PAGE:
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"...for warmth and intimacy and glorious surroundings, Llanfyllin can scarcely be beaten" - The Allegri Quartet

Concert Programme 2016

Chamber Concerts: St. Myllin's Church, Llanfyllin, Powys

Friday, 15th July 2016
BeethovenString quartet No. 6 Op. 18 No. 6,
JanáčekString quartet No. 2 “Intimate letters”
BrahmsString quartet No. 1, Op. 51 No. 1
Sunday, 17th July 2016
MendelssohnString Quartet No. 6, Op. 80
RothString quartet No 2
BeethovenString quartet No. 7, Op. 59 No. 1
(1st Razumovsky quartet)
Friday, 22nd July 2016
HaydnString Quartet No 28, Op. 20 No. 1 “Sun”
BrittenString quartet No. 3, Op 94
BeethovenString quartet No. 15, Op. 132 No. 15
Sunday, 24th July 2016
Guest artist to be announced
MozartString quartet No. 19 “Dissonance” K. 465
PucciniCrisantemi
SchubertString quintet in C, Op. 163 “Cello”

The Allegri String Quartet
ViolinMartyn Jackson
ViolinRafael Todes
ViolaDorothea Vogel
VioloncelloVanessa Lucas-Smith

All concerts took place at 7.30pm at St. Myllin's Church, Llanfyllin.
(By kind permission of Rev. Hermione Long.)


2016 Concert Report

Regular Festival goers may recall that in 2015 Martyn Jackson stepped in as first violin at just a few days’ notice, since Ofer Falk was indisposed. In January 2016 Martyn officially took the position of first violin with the Allegri Quartet, which this year gave us some scintillating performances with freshness and verve.

Concert 1 started with an early Beethoven quartet, Op. 18 No 6, and continued with Janaček’s second string quartet Intimate Letters. This piece was the subject of much conversation during the interval – its passion and at times harshness impressed us; it’s certainly not a work to which one could remain indifferent. Brahms’s String quartet no 1 brought the evening to a close.

The audience for concert 2 arrived in evening sunshine, but inside the church Mendelssohn’s final string quartet, Op 80, was sombre, echoing the composer’s rage and grief following the death of his sister, Fanny. A change of mood followed, with Alec Roth’s 2nd string quartet, with its dancing motifs and intriguing rhythms. Discussing this music over interval drinks in the still warm churchyard, audience members decided that it had Indian influences. Roth is popular with Festival regulars, and copies of the Allegri’s new CD of his quartets 1 – 3 soon sold out. More Beethoven after the interval, Op. 59 from the “middle period, the first Razumovsky quartet, to send us home inspired by the genius which created such beautiful music.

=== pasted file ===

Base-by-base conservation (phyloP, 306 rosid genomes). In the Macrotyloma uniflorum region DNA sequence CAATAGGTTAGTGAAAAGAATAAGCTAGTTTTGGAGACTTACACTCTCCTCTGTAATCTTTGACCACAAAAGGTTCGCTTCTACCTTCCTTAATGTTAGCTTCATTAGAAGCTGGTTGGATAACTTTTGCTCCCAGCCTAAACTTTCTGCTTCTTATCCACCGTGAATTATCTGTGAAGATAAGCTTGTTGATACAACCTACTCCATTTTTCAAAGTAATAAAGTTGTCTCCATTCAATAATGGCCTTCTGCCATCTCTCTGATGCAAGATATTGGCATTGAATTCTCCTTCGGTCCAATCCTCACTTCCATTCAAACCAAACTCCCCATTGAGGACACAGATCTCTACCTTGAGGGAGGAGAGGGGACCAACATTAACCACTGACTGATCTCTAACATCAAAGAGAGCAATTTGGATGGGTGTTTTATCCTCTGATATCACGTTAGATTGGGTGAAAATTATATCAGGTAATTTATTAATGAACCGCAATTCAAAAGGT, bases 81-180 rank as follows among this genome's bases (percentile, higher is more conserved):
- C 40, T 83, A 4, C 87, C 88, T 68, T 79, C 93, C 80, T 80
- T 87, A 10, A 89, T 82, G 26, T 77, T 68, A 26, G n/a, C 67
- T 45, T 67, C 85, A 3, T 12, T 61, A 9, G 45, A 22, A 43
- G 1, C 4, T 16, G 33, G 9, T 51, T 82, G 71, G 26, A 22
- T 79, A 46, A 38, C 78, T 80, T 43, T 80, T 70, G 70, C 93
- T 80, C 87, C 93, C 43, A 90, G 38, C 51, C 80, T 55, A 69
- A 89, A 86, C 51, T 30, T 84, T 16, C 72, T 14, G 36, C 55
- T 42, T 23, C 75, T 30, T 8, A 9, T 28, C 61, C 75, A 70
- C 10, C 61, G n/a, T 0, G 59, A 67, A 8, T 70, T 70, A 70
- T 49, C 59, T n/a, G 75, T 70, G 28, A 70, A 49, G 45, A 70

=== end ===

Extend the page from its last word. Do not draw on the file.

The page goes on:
By the following weekend word had got around that the 2016 Festival was not to be missed, and tickets at the door were selling very well indeed. Concert 3 began with the first of Haydn’s “Sun” quartets, Op. 20 No. 1, a four movement work with a serious, slow movement 3 contrasted with a sizzling finale. Moving forward from the 18th to the 20th century, Britten does not appeal to all, but even your reviewer had to admit that she was impressed with the music, and even enjoyed most of it. Britten fans were delighted, especially since he has perhaps never featured at a Festival concert before. Late Beethoven, the five movement Op. 132, with serene elements but an impassioned ending was the treat for the second half of the concert.

The regular audience came, and more people just kept coming! Tickets at the door disappeared; late arrivals were shoe-horned into pews, we put out extra chairs at the back. Heartening and rewarding for both organisers and performers to see such a full house – it makes everything worthwhile. Who could fail to enjoy the music of Mozart: the Dissonance quartet K465 with lyricism, elegance and exhilaration was a joy to hear. So too, but in stark contrast of mood, was Puccini’s all too short Crisantemi, a mourning elegy whose melodies later re-appeared in Manon Lescaut. Reinoud Ford joined the Allegri as guest cellist after the interval for Schubert’s string quintet Op 163 “Cello quintet”, with its rich textures, changes of mood from tragedy to happiness, and a bravado conclusion. A fine ending for a successful Festival.